Nigeria: Pneumonia Kills 162, 000 Children Annually - Govt

19 November 2021

Pneumonia claims the lives of 162, 000 Nigerian children under five annually, the Minister of Health, Dr Osagie Ehanire has said.

The minister made the disclosure on Friday evening during a news briefing by the Federal Ministry of Health in collaboration with Save the Children International (SCI) to mark this year's World Pneumonia Day.

Quoting World Health Organisation (WHO) statistics, he warned that if the current trend in pneumonia related childhood mortality continues , especially with the advent of the Delta variant of the coronavirus , the Sustainable Development Goals (SDGs) under -five mortality reduction target of having less than 25 deaths per 1000 live births will not be achieved by 2030.

He said Nigeria needs to accelerate efforts towards reducing the burden of pneumonia and other childhood diseases.

WHO Nigeria country representative, Dr Walter Kazadi Mulombo said pneumonia is the leading killer of children in Nigeria, causing 17 percent of under-five deaths.

He said that 78 per cent of air pollution-related pneumonia deaths are among children under-five - the highest proportion across all countries, according to the Global Burden of Disease (GBD 2019).

Represented by Dr Joy Ufere- Isikima , he said air pollution is the leading risk factor for death from pneumonia across all age groups, adding that almost a third of all pneumonia deaths were attributable to polluted air.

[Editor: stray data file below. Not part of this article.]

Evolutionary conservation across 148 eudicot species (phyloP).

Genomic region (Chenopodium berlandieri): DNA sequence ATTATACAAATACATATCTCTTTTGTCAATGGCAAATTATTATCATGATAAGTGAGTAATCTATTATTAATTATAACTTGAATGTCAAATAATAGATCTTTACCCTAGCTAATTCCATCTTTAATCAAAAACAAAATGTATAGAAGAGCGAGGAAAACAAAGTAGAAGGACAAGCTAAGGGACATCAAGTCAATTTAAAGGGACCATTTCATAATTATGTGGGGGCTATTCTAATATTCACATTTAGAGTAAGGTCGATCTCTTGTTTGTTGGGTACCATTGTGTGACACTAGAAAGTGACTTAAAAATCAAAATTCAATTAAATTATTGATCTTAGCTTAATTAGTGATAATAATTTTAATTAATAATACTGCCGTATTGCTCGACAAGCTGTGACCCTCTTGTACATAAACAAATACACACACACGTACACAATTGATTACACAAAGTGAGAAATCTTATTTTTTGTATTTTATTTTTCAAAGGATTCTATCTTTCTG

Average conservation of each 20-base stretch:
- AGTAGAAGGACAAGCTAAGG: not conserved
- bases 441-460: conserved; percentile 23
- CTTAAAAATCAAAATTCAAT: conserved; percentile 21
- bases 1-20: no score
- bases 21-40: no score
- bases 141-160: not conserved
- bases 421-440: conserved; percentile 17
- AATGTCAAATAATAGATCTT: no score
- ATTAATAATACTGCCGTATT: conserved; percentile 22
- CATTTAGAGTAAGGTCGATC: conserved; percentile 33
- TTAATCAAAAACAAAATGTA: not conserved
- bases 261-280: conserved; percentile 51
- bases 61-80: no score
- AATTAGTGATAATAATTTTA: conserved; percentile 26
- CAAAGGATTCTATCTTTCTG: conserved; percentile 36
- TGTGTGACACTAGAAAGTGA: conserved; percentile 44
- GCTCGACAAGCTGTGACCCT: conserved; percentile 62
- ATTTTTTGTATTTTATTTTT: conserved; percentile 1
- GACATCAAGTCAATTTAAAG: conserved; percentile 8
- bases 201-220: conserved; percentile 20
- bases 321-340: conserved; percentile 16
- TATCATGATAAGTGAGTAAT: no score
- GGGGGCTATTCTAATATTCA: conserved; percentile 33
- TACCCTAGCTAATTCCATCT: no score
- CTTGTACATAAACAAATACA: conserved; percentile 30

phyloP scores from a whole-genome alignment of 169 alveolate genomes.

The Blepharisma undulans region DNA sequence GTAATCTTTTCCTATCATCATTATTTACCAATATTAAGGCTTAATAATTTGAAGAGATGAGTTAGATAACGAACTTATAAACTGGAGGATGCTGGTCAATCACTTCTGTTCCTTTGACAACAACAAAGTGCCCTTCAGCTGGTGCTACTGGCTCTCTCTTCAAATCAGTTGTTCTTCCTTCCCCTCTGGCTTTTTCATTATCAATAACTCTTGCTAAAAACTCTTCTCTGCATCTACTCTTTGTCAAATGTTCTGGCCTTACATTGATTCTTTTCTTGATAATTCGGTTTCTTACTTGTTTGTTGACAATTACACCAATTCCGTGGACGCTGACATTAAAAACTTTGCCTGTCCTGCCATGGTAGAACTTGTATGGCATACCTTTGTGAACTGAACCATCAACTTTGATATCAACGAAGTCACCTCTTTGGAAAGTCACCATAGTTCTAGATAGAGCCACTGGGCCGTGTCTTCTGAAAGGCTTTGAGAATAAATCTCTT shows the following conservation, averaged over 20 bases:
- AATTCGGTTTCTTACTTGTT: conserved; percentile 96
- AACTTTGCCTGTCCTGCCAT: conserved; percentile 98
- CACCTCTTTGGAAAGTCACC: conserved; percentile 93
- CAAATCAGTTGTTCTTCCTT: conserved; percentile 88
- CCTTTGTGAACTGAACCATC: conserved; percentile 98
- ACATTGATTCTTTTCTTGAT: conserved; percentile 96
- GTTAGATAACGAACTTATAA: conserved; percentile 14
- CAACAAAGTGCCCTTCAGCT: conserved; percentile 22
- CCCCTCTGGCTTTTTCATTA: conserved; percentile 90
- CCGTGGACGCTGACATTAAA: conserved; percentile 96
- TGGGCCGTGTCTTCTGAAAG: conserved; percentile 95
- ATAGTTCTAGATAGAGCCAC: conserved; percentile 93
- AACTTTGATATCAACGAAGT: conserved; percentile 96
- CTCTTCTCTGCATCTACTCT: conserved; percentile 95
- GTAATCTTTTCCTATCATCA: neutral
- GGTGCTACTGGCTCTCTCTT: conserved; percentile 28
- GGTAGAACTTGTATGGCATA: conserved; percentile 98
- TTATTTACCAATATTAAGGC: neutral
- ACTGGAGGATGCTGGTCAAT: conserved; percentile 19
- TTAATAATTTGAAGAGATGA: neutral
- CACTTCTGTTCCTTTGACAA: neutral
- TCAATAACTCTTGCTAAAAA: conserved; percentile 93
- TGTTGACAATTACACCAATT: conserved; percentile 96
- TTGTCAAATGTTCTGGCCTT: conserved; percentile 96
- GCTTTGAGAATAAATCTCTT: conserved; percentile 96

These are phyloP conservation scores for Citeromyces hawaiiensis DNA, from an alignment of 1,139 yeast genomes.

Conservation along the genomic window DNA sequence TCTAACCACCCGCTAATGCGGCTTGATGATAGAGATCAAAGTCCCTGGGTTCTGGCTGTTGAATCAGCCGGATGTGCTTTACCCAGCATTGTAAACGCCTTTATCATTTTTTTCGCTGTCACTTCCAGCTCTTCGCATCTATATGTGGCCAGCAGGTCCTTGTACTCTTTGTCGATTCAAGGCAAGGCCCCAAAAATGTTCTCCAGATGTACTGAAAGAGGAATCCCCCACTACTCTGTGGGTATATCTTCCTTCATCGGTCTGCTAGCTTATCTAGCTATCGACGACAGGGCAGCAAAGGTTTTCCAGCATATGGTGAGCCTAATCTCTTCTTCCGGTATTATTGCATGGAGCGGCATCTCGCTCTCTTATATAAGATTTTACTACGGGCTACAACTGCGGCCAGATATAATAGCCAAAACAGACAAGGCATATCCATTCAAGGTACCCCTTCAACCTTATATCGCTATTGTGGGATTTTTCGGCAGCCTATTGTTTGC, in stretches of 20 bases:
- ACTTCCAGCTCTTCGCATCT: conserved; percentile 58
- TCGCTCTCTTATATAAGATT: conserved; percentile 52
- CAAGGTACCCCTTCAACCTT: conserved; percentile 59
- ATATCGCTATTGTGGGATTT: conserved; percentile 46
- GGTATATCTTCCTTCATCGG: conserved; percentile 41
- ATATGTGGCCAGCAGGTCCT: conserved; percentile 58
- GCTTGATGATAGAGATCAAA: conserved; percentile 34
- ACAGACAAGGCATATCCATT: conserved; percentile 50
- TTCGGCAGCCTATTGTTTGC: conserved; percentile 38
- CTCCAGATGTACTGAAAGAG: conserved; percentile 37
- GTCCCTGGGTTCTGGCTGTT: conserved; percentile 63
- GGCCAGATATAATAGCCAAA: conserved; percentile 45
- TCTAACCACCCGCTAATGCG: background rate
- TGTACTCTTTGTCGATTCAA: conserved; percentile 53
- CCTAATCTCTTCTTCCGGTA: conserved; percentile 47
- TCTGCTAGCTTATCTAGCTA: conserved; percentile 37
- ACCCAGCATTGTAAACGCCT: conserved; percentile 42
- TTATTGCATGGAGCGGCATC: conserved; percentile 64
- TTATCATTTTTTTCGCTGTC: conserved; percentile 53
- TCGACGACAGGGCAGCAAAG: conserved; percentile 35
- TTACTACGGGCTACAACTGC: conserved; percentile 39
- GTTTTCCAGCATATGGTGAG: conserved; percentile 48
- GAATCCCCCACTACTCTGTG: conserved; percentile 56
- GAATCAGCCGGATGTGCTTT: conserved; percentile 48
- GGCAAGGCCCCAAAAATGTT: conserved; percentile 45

"Children are more susceptible to household air pollution in homes that regularly use polluting fuels and technologies for cooking, heating and lighting. While outdoor air pollution, especially from pollutants emitted by industries and car exhaust smoke, disproportionately affects respiratory health among older adults," he said.

Country Director · Save the Children International, Mercy Gichuhi's who was represented by Dr Adamu Isa, Chief of party, Inspiring Project of the organisation, said Nigeria is one of the few countries in the world with a national pneumonia control strategy.

She said a recent release by the organisation and UNICEF revealed that close to 30 percent of all deaths attributed to pneumonia are connected to air pollution.

She said this therefore makes it important for all stakeholders to re-examine the strategy and pay more attention to the problem.

"We are currently supporting 64 primary health and secondary healthcare facilities in two states on pneumonia prevention. The strategy is also being domesticated across some states," she added.

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